Success requires both speed and quickness by Gary Gagliardi

The backbone of surprise is fusing speed with secrecy.” Karl von Clausewitz

In skating over thin ice our safety is our speed.”   Ralph Waldo Emerson

I've always found that the speed of the boss is the speed of the team.”  Lee Iacocca

Intelligence is quickness in seeing things as they are.” George Santayana

Let us start with some clear definitions differentiating between speed and quickness.

  • Speed is the ability to cover distance (as defined in S-BOK 4.4) in a straight line rapidly.
  • Quickness is the ability to change directions rapidly (S-BOK 5.3).

Speed in covering distance means both the physical and mental ability to change positions. Distance measures the space between positions. Distance exists both in physically space (S-BOX 4.4.1), which affects transportation, and in psychological space (S-BOK 4.4.2), which affects learning.  Good communication is affected by both forms of distance. To be communicate rapidly, messages must close both the physical gap of space and the psychological gap of knowledge as rapidly as possible.

As the quotes from von Clausewitz and Emerson above note, speed has a number of advantages other than the obvious ones of getting ahead and staying ahead of competitors. Since all opportunities are limited in time (S-BOK 5.3.2), speed make it possible for us to close the gap between our current position and an opportunistic position. It also allows us to get through difficult ground, in its various forms, (S-BOK 6.4) more safely.

Quickness, on the other hand, is a matter of clearly seeing a fast-changing situation and rapidly making a decision to change direction. The cycle time of the adaptive loop (S-BOK 1.8.3) where external event leads to appropriate reaction is determined by quickness.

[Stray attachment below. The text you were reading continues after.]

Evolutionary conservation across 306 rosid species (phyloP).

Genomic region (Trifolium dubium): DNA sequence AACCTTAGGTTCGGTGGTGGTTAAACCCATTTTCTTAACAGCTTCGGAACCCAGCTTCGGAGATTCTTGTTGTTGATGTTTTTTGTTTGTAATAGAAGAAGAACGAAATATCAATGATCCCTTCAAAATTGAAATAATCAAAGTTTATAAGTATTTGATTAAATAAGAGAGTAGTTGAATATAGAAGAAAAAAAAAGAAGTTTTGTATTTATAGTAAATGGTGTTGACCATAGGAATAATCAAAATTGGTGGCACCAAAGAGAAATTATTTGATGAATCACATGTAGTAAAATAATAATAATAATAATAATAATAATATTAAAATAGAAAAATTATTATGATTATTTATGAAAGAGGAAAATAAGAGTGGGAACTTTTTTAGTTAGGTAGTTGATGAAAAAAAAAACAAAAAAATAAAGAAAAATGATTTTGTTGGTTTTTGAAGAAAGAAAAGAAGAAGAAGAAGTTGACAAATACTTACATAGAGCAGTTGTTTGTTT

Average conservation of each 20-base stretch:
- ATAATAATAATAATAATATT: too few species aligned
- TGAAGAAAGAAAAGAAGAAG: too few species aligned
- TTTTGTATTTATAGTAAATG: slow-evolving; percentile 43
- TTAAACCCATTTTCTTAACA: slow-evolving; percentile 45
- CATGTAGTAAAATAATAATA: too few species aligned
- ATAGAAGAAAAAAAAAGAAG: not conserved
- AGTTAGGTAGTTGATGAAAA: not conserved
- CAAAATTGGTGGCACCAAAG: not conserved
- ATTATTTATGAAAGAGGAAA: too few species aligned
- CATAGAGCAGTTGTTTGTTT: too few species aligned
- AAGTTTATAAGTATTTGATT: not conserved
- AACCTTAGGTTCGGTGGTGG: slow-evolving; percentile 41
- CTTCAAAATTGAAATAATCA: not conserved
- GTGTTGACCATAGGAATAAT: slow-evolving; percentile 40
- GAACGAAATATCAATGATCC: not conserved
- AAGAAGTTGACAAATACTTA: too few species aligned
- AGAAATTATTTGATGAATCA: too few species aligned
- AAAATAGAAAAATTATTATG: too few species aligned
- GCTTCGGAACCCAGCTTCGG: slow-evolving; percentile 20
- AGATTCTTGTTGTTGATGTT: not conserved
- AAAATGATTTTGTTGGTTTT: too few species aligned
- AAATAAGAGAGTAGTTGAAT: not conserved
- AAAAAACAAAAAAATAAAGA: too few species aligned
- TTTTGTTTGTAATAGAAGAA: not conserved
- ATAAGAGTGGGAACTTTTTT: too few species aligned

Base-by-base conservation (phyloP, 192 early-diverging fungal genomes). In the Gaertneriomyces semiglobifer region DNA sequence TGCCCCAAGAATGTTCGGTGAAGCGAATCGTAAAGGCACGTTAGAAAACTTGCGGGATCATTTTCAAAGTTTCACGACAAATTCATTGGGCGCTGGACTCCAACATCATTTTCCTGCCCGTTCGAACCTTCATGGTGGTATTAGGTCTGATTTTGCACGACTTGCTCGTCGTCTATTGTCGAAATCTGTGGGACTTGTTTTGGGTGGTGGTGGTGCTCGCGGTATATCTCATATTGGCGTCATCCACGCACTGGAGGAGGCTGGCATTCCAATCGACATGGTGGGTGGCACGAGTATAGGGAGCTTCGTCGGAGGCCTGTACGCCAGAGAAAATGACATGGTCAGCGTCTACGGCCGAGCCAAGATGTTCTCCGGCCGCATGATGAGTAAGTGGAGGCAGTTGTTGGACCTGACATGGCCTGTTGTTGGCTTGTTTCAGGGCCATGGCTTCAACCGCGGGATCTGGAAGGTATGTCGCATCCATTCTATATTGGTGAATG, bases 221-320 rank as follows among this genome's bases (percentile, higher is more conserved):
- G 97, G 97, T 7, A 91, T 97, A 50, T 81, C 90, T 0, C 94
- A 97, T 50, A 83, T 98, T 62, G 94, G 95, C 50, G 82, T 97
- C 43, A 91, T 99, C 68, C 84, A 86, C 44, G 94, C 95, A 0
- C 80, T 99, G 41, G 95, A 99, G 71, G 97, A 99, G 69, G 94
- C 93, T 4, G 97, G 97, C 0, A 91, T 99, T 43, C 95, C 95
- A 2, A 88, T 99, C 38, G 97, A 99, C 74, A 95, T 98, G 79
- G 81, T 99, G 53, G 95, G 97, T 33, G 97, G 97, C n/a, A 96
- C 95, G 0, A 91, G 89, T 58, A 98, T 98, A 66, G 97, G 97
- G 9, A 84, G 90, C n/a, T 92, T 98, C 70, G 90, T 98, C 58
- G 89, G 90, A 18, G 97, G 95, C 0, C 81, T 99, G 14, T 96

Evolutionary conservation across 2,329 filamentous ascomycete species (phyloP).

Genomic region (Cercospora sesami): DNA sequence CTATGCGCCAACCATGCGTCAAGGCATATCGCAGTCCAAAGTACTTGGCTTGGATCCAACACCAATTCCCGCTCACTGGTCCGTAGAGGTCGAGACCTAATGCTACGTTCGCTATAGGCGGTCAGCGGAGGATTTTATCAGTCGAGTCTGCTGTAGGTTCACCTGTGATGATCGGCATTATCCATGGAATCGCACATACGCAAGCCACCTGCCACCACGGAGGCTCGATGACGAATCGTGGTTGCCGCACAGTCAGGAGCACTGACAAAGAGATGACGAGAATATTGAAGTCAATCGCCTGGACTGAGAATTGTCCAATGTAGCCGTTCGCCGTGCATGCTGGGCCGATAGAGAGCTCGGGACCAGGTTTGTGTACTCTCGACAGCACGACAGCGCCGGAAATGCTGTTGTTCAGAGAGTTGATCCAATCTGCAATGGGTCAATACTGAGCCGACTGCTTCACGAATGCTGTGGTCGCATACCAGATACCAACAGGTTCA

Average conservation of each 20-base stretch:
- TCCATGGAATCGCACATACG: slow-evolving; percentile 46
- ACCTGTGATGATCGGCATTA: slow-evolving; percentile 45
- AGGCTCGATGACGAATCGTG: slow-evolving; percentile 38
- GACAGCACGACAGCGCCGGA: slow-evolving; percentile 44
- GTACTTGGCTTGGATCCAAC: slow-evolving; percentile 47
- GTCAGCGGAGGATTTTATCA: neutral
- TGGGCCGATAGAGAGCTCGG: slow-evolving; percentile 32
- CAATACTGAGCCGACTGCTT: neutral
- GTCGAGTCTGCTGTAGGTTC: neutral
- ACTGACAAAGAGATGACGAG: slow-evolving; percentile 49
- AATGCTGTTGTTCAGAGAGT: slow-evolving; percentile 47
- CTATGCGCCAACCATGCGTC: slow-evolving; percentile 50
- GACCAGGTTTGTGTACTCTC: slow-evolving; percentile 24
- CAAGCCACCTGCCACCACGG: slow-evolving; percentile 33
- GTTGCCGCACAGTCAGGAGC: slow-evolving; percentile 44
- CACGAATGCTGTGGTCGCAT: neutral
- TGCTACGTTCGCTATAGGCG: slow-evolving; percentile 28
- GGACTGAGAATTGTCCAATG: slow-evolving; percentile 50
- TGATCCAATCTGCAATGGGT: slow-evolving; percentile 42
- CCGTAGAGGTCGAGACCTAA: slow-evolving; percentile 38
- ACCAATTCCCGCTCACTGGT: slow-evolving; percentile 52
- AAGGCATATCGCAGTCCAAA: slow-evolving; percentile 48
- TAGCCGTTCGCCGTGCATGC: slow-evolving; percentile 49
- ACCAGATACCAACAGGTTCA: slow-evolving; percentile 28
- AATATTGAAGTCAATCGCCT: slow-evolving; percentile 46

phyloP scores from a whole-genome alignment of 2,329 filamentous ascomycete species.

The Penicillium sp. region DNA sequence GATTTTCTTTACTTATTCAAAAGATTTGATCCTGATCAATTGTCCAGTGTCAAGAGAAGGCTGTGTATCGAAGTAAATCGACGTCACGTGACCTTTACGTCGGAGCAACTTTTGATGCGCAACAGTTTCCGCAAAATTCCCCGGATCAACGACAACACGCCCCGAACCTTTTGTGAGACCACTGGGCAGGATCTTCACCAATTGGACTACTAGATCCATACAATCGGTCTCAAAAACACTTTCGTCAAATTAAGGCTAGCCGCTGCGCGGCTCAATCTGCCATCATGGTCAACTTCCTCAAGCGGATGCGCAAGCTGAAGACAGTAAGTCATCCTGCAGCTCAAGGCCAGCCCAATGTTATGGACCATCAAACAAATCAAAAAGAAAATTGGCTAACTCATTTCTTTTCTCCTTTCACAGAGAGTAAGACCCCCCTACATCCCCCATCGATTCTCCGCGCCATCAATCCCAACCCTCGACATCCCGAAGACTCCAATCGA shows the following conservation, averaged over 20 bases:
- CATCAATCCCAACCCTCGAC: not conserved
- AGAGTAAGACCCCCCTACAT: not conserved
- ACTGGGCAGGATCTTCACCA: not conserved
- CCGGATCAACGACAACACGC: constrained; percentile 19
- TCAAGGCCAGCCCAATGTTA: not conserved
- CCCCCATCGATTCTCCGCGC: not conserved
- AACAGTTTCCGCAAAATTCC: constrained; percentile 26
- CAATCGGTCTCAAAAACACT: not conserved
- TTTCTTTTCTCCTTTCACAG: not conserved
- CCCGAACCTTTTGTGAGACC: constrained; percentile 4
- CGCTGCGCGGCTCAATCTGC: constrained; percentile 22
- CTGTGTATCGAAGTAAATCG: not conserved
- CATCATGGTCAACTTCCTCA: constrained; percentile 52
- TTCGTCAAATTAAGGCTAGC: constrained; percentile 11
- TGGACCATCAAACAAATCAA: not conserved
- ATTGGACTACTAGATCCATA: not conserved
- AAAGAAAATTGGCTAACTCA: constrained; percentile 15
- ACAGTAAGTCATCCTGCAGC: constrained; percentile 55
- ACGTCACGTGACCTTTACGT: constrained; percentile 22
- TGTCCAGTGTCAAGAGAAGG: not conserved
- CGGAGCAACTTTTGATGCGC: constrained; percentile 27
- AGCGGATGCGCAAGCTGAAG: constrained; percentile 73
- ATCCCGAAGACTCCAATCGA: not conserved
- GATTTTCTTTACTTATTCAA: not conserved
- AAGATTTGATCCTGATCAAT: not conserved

Though speed and quickness are not opposing skills, too much attention to speed as opposed to quickness is dangerous. As a passenger, I have often noticed that when people are running late and get lost, they often speed up, even though they don't know whether or not they are going in the right direction. Speeding up when we are going in the wrong direction creates more damage not less. As the saying goes:

"Direction is more important than speed. We are so busy looking at our speedometers that we forget the milestone." Anonymous

As with all strategic characteristics, both speed and quickness are evaluated only in comparison. Competitors are only relatively faster or slower when compared with other competitors operating within their environment.

Interestingly enough, the critical difference between speed and quickness is most commonly recognized in the world of sports. Coaches have long realized that a given player can be slower in terms of straight line speed than another player, but still be many times quicker because they can see their situations and react to them faster.  It is the ability to quickly see and react to opportunities that makes a great competitor in any field.